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Scotch Beef and the Aberdeen Slaughter-Houses
From our Special Sanitary Commissioner

From the Lancet, December 20, 1902

Aberdeen is the principal centre for the Scotch beef trade and a great part of the Scotch beef sold at Smithfield to the London butchers comes from Aberdeen. Therefore the manner in which cattle are slaughtered and meat is inspected at Aberdeen is a matter of importance not only to the inhabitants of that town but also to the consumers of Scotch beef who live in London and elsewhere. Considering that there is thus a double responsibility weighing on those who control the meat trade of Aberdeen it was to be expected that special attention would be devoted to this matter. At first it would seem as if the local authorities had realised that they had special duties to perform, for so far back as 32 years ago the town council bought some land for the purpose of erecting a model public slaughter-house. In 1870 the need of such institutions was not so fully appreciated as it is to-day, and by its action at that date the town of Aberdeen placed itself well in the vanguard of progress. But what can be said now when it is generally known that though the land has been at the disposal of the town council for 32 years nothing has been done except to allow difficulties and obstacles to accumulate? When purchased the site situated in the Kittybrewster district, now known as the Central Park site, was well away from the town in an uninhabited open country. No one would have complained if a public slaughter-house had been built there at that time. But since then the population of Aberdeen has increased and to meet the growing demand for house accommodation some fairly good houses have been built on the Clifton-road near to the site selected for the slaughter-house. There is also a school near at hand frequented by some 1200 pupils, as well as a park where football and other games are played. In a word, a residential suburb is growing up and the owners of land and houses in this district are bitterly opposed to the proposal that the original idea of building an abattoir there should be carried out. On the one side, the land and house owners, it is urged, knew all along that the site was reserved for this purpose, and, on the other, the house owners retort that as the scheme had been abandoned for so long they were justified in concluding that it would never be carried out.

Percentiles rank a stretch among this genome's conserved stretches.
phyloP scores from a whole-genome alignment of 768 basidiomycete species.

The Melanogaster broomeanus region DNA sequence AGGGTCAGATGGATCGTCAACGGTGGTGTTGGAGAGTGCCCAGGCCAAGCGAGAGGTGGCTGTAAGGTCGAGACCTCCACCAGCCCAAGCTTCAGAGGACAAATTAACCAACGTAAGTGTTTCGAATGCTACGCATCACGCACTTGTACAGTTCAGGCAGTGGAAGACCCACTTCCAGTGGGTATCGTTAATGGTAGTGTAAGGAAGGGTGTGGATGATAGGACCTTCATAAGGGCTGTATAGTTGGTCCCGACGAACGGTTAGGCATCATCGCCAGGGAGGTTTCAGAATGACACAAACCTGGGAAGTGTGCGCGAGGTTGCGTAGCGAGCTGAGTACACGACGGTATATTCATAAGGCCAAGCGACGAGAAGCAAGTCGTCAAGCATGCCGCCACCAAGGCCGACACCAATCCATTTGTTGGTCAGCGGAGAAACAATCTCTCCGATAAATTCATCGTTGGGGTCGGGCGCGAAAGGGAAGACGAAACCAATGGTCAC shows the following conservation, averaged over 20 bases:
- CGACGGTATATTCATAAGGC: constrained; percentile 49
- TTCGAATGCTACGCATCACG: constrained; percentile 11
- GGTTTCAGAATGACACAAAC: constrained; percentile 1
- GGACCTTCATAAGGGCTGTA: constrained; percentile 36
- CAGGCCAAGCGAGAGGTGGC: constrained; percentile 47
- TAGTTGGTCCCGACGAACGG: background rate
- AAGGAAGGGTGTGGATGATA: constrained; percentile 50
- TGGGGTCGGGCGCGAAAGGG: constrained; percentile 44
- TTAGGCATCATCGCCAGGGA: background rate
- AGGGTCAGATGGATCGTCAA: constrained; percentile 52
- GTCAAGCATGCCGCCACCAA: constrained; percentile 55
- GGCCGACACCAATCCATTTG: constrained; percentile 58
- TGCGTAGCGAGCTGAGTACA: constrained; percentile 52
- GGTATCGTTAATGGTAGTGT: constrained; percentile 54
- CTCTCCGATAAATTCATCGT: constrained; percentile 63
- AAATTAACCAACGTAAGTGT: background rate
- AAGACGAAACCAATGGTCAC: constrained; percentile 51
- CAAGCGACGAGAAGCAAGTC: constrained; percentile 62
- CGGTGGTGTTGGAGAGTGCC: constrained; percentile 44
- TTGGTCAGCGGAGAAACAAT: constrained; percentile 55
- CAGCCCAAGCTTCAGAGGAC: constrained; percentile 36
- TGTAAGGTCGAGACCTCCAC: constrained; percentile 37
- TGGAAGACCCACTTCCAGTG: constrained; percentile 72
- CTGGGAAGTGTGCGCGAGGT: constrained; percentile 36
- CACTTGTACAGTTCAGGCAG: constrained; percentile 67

It does, indeed, seem strange that a project which was partially executed should have remained in suspense for more than 30 years. One explanation is that in Aberdeen there is a survival of the old guilds of the Middle Ages. Among these guilds the Fleshers’ Incorporation is a powerful institution. All the master butchers belong to this guild and they agreed to construct a large slaughter-house for their joint use. Consequently there are not so many small slaughterhouses at Aberdeen as might otherwise have been the case. There are only seven small private slaughter-houses and three of considerable size where several butchers are accommodated on the same premises. The large slaughterhouse belonging to the Fleshers’ Incorporation brings in some profit after the working expenses have been paid and this is employed in support of a widows’ fund instituted by the guild. But if a corporation slaughter-house is built and consequently all the private slaughter-houses are closed the Fleshers’ Incorporation would lose a source of income which has served a very laudable purpose. This is a grievance which appeals to others than the members of the trade. Besides, the Fleshers’ Incorporation is associated with the other trades that are also incorporated, and together they possess a hall near Union Bridge where they hold meetings, and have dinners and other gatherings. Thus, if one trade is assailed it can command the influence of other trades to help in defending its particular interests. Consequently, whenever an effort was made to move in the matter of the public slaughterhouse all manner of difficulties were raised and opposition was systematically offered so that these projects were defeated time after time. Year after year the medical officer of health and many other competent authorities on questions of hygiene have urged the need of a public slaughter-house, yet nothing was done. In his annual report for the year 1900 Dr. Matthew Hay, the medical officer of health, says it is obvious that “the arrangements for slaughtering and for inspection in Aberdeen are, to put it plainly, disgracefully out of date and unsatisfactory and that the one remedy is centralised slaughtering, with complete and systematic inspection, as is now the practice in almost every town of importance and even in many towns with not a fourth part of the slaughtering done in Aberdeen.” In his report for the year 1901 Dr. Hay says: “A public slaughter-house is the most pressing sanitary requirement of the city and its absence is the chief defect in our sanitary administration as compared with that of the principal towns of the kingdom.”